A wind turbine at Keti Bandar, Sindh. WWF-Pakistan supports alternative energy sources like wind and biogas to conserve natural resources

About WWF-Pakistan

Why We Are Here

Pakistan contains a diverse topography of geographical features and is home to incredibly diverse flora and fauna. Over the last century, lack of understanding and awareness has led to human practices that have exploited the country’s natural resources without replenishing them. A growing population and increasing infrastructure needs have also led to the decimation of animal habitats and forests, and resulted in loss and endangerment of animal and plant species only found in Pakistan.

With an urgent need for an organization to meet and counter these growing conservation and environment issues, WWF-Pakistan was formed in 1970.

Who We Are

For its first fifteen years, WWF-Pakistan was a small organization which relied on individuals for financial support and honourary scientific input. It was in the late 1980s that the first formal project for environmental education was started. Since then, the programmes of WWF-Pakistan have expanded rapidly to increase its conservation efforts. WWF-Pakistan works through 30 offices with a team of over 500 dedicated staff members. With its head office in Lahore, it has regional offices in Karachi, Islamabad, Peshawar, Gilgit, Muzaffarabad and Quetta, and project offices wherever there is need and the potential to make a difference.

WWF-Pakistan is a proud member of the WWF International Network, one of the world's largest and most experienced independent conservation organizations, with almost four million supporters, 4,500 staff members and a global network active in more than 100 countries. We have a global vision when it comes to conservation, but we hold true to local perspectives and needs while accomplishing our work.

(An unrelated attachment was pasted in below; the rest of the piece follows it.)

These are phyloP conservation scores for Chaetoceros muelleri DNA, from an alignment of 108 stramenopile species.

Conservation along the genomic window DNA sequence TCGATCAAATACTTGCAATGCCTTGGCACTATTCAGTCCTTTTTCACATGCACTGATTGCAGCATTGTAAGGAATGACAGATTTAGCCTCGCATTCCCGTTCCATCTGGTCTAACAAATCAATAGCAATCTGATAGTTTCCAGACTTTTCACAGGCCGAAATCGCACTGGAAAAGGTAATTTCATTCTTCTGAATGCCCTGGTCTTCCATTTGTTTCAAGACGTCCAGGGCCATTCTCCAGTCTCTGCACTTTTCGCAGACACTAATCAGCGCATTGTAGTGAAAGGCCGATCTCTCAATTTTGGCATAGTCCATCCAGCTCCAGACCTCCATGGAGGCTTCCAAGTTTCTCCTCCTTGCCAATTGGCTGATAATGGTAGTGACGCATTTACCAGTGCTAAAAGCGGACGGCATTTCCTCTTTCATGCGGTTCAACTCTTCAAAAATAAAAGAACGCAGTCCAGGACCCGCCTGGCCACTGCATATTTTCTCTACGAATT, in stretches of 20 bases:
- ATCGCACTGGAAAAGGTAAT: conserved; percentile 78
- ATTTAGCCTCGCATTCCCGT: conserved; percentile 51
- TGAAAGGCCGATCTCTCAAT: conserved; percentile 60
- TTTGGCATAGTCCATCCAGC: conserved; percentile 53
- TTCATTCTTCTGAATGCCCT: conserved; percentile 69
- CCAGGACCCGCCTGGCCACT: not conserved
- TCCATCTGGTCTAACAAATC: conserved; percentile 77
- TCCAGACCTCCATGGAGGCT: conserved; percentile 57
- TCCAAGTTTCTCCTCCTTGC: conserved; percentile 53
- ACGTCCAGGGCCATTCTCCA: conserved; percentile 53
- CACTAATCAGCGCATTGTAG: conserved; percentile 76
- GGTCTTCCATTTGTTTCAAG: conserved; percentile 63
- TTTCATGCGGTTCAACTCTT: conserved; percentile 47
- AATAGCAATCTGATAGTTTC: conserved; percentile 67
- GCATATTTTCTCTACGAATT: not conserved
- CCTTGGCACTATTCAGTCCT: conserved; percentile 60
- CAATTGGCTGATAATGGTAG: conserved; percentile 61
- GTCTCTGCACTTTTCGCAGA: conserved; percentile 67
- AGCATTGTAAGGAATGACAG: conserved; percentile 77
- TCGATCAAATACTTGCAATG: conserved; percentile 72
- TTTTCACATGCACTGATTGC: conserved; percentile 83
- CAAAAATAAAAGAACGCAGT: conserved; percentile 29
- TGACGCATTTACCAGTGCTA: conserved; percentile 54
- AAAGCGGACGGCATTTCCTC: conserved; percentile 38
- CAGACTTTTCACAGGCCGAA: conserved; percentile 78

What Do We Do

WWF-Pakistan carries out conservation work according to the Global Programme Framework. The Framework includes biodiversity and human footprint meta-goals.

2050 Biodiversity Meta-Goal

By 2050, the integrity of the most outstanding natural places on earth is conserved, contributing to a more secure and sustainable future for all.

2050 Footprint Meta-Goal

By 2050, humanity’s global footprint stays within the earth’s capacity to sustain life and the natural resources of our planet are equitably shared.

2020 Biodiversity Goals

Biodiversity is protected and well managed in the world’s most outstanding natural places. Populations of the most ecologically, economically and culturally important species are restored and thriving in the wild.

2020 Footprint Goals

By 2020, humanity’s global footprint falls below its 2000 level and continues its downward trend, specifically in the areas of:
  • Energy/carbon footprint
  • Commodities (crops, meat, fish and wood) footprint
  • Water footprint

WWF-Pakistan has an average of 30 active projects implemented throughout Pakistan to achieve nature conservation and sustainable development goals.
 / © Zahoor Salmi/ WWF-Pakistan
An Asian paradise flycatcher feeding its fledgling
© Zahoor Salmi/ WWF-Pakistan
 / © Ghulam Rasool/ WWF-Pakistan
World's 31st highest lake, Quramber, in the Quramber National Park, Khyber-Pakhtunkwa
© Ghulam Rasool/ WWF-Pakistan
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